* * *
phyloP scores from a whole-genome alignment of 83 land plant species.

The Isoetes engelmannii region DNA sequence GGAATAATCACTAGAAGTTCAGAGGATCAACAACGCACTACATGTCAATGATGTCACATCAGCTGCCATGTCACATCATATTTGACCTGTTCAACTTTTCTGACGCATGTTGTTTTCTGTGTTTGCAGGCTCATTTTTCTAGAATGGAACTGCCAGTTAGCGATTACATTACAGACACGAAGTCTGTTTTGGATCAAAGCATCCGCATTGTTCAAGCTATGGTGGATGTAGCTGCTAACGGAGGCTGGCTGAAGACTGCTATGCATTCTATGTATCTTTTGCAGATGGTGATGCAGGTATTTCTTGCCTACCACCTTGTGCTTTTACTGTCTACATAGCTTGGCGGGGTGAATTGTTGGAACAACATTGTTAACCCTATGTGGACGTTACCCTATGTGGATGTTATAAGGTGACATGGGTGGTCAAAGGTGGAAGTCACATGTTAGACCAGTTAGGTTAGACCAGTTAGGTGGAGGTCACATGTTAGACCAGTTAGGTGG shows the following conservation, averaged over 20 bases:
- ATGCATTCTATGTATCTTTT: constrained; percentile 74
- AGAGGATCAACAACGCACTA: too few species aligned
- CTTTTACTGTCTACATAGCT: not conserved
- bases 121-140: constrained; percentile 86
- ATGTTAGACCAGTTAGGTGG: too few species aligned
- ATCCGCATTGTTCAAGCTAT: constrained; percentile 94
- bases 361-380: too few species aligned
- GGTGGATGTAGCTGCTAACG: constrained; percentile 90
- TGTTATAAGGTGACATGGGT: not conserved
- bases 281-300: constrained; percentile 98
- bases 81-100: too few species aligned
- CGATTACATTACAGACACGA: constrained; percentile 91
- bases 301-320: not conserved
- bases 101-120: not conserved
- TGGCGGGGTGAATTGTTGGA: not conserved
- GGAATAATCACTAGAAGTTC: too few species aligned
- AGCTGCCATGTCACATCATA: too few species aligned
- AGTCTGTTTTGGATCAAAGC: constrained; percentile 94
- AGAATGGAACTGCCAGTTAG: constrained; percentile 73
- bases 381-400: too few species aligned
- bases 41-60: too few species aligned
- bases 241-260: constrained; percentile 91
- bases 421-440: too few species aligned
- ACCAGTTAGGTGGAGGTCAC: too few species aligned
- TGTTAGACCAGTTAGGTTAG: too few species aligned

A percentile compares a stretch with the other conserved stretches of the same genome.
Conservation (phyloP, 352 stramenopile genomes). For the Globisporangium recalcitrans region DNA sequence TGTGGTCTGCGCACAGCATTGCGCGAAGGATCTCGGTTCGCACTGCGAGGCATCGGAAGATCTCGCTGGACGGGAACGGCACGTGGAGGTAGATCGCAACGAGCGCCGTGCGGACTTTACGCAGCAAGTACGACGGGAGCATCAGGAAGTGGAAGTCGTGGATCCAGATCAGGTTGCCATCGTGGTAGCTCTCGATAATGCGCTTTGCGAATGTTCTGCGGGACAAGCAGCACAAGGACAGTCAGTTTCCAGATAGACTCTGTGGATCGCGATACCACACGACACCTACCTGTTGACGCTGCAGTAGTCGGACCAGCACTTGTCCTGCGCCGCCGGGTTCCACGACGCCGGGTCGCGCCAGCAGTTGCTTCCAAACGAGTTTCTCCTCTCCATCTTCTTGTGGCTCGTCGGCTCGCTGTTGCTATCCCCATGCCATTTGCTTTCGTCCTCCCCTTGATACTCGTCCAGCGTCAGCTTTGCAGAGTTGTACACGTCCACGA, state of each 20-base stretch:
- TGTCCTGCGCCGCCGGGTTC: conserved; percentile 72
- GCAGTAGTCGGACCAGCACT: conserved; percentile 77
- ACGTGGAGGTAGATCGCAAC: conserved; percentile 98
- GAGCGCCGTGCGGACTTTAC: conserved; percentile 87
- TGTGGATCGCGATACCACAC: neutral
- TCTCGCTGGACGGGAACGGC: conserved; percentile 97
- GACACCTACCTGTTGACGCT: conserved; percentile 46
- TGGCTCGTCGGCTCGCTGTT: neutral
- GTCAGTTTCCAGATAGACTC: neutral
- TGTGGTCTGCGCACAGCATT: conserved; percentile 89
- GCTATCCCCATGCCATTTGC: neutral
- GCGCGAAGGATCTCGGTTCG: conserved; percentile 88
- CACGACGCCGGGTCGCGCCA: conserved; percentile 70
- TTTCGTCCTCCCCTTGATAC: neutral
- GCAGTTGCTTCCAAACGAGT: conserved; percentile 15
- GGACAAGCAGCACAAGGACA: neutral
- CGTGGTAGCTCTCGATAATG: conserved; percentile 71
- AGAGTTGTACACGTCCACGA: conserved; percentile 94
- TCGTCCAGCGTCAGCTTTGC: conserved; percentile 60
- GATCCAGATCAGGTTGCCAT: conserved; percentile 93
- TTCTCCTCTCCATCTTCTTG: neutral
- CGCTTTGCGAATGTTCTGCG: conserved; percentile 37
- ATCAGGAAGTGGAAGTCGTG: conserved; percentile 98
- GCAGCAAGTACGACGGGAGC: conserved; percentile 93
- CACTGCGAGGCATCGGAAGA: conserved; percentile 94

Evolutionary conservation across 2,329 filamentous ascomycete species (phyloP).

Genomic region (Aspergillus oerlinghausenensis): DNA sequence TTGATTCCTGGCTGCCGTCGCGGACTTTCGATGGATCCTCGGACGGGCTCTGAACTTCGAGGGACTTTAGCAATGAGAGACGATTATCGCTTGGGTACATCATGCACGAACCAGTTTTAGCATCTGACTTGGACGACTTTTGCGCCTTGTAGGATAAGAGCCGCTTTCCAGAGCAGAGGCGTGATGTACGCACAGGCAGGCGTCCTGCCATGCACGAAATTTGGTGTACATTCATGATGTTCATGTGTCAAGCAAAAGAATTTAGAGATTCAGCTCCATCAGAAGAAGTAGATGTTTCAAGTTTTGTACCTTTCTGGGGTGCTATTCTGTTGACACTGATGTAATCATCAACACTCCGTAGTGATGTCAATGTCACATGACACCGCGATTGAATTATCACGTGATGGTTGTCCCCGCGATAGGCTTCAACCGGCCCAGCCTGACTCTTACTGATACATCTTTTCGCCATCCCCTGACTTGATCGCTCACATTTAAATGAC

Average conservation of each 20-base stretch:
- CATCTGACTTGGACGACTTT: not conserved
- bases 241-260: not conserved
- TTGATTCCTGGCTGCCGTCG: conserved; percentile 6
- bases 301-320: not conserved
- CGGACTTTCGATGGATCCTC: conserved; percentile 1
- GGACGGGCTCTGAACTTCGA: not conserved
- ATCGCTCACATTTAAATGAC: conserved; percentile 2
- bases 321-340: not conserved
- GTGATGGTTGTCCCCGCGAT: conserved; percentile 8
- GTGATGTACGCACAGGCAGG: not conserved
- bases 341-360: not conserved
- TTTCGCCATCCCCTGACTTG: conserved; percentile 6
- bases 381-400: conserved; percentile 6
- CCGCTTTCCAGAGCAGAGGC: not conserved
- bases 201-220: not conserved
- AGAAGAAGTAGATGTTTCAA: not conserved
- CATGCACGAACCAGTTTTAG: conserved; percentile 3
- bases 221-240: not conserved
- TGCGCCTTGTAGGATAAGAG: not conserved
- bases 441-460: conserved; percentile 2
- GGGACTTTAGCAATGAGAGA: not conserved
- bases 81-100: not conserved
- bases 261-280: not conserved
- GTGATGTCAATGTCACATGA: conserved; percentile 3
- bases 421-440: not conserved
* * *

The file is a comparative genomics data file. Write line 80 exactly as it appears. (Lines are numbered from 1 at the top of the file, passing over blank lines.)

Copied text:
- bases 261-280: not conserved